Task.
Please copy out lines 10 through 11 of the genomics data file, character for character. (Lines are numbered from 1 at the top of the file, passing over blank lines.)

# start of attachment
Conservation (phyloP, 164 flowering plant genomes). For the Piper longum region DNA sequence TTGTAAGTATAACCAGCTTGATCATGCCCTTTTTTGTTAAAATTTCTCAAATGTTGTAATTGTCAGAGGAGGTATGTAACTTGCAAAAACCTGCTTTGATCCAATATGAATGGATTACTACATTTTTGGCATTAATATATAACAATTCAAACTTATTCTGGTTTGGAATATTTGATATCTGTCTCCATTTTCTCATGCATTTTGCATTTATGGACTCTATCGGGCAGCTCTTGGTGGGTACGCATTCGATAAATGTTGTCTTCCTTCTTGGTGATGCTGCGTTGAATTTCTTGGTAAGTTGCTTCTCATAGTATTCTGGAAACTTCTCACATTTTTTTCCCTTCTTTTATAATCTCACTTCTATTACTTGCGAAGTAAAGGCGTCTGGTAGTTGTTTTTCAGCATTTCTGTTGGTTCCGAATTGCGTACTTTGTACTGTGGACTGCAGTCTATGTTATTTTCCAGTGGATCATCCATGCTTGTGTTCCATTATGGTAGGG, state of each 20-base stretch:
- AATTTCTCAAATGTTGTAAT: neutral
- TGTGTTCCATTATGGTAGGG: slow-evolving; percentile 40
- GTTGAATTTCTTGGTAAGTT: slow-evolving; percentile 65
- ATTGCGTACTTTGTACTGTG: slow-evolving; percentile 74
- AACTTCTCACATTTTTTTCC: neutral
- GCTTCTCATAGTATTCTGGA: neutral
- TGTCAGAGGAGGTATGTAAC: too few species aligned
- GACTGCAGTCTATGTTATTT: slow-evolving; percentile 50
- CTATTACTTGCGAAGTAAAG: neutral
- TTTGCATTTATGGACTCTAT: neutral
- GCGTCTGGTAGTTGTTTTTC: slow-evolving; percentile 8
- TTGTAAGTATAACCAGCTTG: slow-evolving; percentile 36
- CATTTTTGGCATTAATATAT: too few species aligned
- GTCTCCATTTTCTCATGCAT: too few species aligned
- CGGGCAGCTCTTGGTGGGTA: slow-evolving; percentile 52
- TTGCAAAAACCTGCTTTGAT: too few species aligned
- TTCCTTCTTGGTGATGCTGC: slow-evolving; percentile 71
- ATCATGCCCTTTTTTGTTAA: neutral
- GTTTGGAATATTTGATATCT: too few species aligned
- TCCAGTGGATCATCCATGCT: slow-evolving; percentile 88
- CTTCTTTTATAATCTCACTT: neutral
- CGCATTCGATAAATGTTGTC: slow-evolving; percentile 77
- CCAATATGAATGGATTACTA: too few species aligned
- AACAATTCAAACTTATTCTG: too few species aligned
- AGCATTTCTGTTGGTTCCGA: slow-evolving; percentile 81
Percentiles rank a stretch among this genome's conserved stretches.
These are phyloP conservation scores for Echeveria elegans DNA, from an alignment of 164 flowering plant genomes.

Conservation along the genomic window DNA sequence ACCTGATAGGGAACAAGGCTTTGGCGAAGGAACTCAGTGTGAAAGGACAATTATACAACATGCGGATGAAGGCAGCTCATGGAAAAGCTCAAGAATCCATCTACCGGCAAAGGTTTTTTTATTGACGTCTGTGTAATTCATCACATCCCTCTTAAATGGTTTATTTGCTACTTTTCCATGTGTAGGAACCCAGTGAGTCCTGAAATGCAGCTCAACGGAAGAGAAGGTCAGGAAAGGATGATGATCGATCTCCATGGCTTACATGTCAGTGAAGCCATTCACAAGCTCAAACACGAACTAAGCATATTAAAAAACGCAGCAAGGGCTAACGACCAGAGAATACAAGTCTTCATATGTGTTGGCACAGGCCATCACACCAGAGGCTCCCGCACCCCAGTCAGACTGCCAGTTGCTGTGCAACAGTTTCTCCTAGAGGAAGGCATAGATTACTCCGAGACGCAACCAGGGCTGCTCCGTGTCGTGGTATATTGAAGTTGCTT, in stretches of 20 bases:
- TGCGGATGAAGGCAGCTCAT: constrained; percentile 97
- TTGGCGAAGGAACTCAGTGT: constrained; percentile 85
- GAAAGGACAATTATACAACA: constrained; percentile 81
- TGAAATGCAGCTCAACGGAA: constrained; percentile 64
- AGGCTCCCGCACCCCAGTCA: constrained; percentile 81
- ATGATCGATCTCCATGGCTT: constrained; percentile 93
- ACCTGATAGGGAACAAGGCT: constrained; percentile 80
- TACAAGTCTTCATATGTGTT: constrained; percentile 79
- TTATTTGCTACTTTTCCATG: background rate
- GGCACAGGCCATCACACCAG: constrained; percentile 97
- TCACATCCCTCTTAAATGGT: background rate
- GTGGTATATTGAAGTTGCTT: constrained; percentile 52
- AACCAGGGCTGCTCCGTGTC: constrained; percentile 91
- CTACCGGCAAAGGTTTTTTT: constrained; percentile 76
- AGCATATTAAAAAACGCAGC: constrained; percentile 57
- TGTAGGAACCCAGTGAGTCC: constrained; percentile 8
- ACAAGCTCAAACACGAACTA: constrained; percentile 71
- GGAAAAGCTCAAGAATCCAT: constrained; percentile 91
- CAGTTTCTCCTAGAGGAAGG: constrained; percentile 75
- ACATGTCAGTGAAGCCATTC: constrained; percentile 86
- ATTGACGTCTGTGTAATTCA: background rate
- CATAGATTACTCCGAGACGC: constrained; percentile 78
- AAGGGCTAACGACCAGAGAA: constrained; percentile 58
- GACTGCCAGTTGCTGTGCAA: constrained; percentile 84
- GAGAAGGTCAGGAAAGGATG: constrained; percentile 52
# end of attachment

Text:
- CTATTACTTGCGAAGTAAAG: neutral
- TTTGCATTTATGGACTCTAT: neutral